The Slatest

The Saudis May Not Have Realized How Unpopular They Are Outside the White House

Trump holds up a chart of arms sales as he meets with Saudi officials in the Oval Office.
President Donald Trump holds up a chart of military hardware sales as he meets with Crown Prince Mohammed bin Salman of the Kingdom of Saudi Arabia in the Oval Office of the White House on March 20. Pool/Getty Images

The Saudi government spends tens of millions of dollars every year on lobbying in Washington and has, to a large extent, gotten a good return on its investment. President Trump made the kingdom his first foreign visit as president last year, he repeatedly touts his friendship with the royal family, and he singled out Saudi Arabia as part of a “beautiful constellation” of like-minded nations in his speech to the United Nations last month. Crown Prince Mohammed bin Salman got a warm welcome from Washington, Silicon Valley, and Hollywood during his trip to the U.S. last spring. And the U.S. has mostly looked the other way as the crown prince has continued to lock up his critics, carried on bizarre feuds with U.S. allies, detained the prime minister of a sovereign state, and, most egregiously, continued a brutal war with a sickening civilian toll in impoverished Yemen. But the surprisingly strong reaction to the disappearance and likely murder of journalist Jamal Khashoggi indicates that the Saudi government overestimated its popularity in the U.S.

While few can match Trump for sycophancy, he’s certainly not the first president to stick up for the Saudis. The U.S. political divide over the relationship with Saudi Arabia has long been less between Republicans and Democrats than between Congress and the executive branch. The George W. Bush administration defended the sale of precision-guided munitions equipment from critics in Congress who worried Saudi Arabia could pose a security threat to Israel. (This was a very different time; today, Saudi Arabia and Israel are essentially unofficial allies against Iran.) In 2016, Congress overturned Barack Obama’s veto of a bill to allow families of 9/11 victims to sue the kingdom over its alleged role in the attacks.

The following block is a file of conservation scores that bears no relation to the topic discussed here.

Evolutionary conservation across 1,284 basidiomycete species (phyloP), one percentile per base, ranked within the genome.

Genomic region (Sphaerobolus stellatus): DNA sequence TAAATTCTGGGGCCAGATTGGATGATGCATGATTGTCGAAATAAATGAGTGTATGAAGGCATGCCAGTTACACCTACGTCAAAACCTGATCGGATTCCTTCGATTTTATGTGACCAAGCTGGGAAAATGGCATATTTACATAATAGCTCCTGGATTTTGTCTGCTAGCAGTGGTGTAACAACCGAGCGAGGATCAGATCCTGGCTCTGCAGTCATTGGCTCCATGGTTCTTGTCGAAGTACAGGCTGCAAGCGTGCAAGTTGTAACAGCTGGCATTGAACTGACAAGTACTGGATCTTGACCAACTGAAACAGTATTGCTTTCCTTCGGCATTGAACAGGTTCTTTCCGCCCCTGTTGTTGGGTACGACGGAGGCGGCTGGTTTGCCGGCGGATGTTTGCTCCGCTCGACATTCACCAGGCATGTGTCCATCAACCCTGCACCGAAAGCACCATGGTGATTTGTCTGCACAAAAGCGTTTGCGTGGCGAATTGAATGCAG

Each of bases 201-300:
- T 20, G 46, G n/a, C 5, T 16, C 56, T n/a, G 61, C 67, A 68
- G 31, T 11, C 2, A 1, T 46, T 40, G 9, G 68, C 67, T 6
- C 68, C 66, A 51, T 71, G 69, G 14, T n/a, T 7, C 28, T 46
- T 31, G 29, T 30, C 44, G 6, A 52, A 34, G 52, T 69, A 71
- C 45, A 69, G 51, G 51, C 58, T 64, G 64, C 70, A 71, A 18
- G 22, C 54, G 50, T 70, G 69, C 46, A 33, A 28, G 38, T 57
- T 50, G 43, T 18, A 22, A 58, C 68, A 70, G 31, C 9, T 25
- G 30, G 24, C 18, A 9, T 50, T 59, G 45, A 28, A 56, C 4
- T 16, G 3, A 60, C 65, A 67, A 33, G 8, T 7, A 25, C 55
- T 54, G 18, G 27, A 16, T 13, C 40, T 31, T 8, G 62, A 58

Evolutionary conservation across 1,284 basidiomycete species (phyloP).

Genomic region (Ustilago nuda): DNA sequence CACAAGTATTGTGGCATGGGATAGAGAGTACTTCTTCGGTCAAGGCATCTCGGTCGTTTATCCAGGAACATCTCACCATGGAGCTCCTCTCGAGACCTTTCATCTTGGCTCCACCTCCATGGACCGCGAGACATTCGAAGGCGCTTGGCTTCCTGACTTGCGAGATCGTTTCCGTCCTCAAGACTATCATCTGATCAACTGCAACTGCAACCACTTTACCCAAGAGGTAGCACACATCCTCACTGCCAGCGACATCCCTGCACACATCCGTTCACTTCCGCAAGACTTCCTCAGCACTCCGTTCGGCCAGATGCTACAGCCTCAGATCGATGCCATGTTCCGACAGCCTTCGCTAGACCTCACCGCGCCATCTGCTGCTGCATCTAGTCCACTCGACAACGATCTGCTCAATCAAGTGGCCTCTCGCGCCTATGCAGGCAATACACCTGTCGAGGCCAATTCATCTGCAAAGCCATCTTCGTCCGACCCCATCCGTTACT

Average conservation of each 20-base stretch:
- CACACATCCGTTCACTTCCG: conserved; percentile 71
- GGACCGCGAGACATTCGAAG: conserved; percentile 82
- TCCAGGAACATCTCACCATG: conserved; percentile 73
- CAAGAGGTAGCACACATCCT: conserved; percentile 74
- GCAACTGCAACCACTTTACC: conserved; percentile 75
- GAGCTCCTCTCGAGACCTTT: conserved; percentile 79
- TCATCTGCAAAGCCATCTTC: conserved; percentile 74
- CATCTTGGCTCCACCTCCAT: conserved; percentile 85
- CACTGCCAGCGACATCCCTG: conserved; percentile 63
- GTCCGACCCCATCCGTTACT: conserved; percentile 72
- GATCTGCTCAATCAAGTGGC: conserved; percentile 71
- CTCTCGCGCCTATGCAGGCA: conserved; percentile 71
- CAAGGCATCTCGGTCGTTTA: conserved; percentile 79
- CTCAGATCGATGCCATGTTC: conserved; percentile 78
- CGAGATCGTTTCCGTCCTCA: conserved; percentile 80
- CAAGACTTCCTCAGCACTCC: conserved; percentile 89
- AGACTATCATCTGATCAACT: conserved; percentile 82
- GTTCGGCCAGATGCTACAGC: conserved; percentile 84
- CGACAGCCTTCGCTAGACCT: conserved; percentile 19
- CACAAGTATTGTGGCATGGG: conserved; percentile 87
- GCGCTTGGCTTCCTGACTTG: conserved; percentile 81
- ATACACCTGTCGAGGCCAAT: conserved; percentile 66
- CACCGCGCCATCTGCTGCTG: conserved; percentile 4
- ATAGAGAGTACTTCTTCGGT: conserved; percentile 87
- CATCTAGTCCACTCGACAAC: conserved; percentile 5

Under Trump, congressional criticism over U.S. support for the Saudi war in Yemen has been growing, and a resolution blocking a sale of precision-guided munitions to the kingdom was narrowly defeated last summer.

Saudi Arabia is not popular with the U.S. public, either. Only 31 percent of Americans had a favorable view of the kingdom, just behind China and just ahead of Russia, according to a Gallup poll from last year. So members of Congress generally feel safe expressing grave concerns about the kingdom. (Trump himself used to refer to the Saudis as “the world’s biggest funders of terrorism” back when he was running for president.) Presidents, meanwhile, have generally found the U.S.-Saudi partnership too valuable to cut loose, no doubt on the advice of the Pentagon.

This dynamic is in play once again in the wake of the Khashoggi affair, but the Saudis’ critics do appear to have a stronger position this time. Sen. Bob Menendez, ranking Democrat on the Foreign Relations Committee, who has sided with the administration on Saudi issues in the past, is pausing a proposed sale of precision-guided munitions to Saudi Arabia, and Congress would likely reject any proposed arms deal with the Saudis right now. What’s more, 22 senators have triggered a provision in the Global Magnitsky Human Rights Accountability Act to force an investigation to determine whether sanctions should be applied on Saudi officials in response to Khashoggi’s probable killing. While the strongest criticism of Saudi Arabia has typically come from liberals as well as libertarian-leaning Republicans like Sens. Rand Paul and Mike Lee, in the past week Iran hawks like Sens. Marco Rubio and Lindsey Graham have spoken out too.

Critics have, fairly, asked how these leaders can be so outraged about one death when Saudi Arabia has killed thousands of people in Yemen. But the death of a journalist and well-known Washington figure has had an impact in the U.S. Capitol that a murky, faraway war, with atrocities committed on both sides, has not.

Multiple presidents have made the case that for all their many flaws, the Saudis are necessary to broader U.S. priorities in the Middle East. But Crown Prince Mohammed’s erratic and violent behavior, which has now struck someone at the heart of the Beltway, has made it harder to argue that Saudi Arabia is some sort of bulwark of stability in a sea of conflict and radicalism. Judging by Trump’s remarks Monday and on 60 Minutes Sunday night, the Saudis don’t have anything to worry about when it comes to the president’s unwavering support. But they may have miscalculated how deep the support is outside the White House.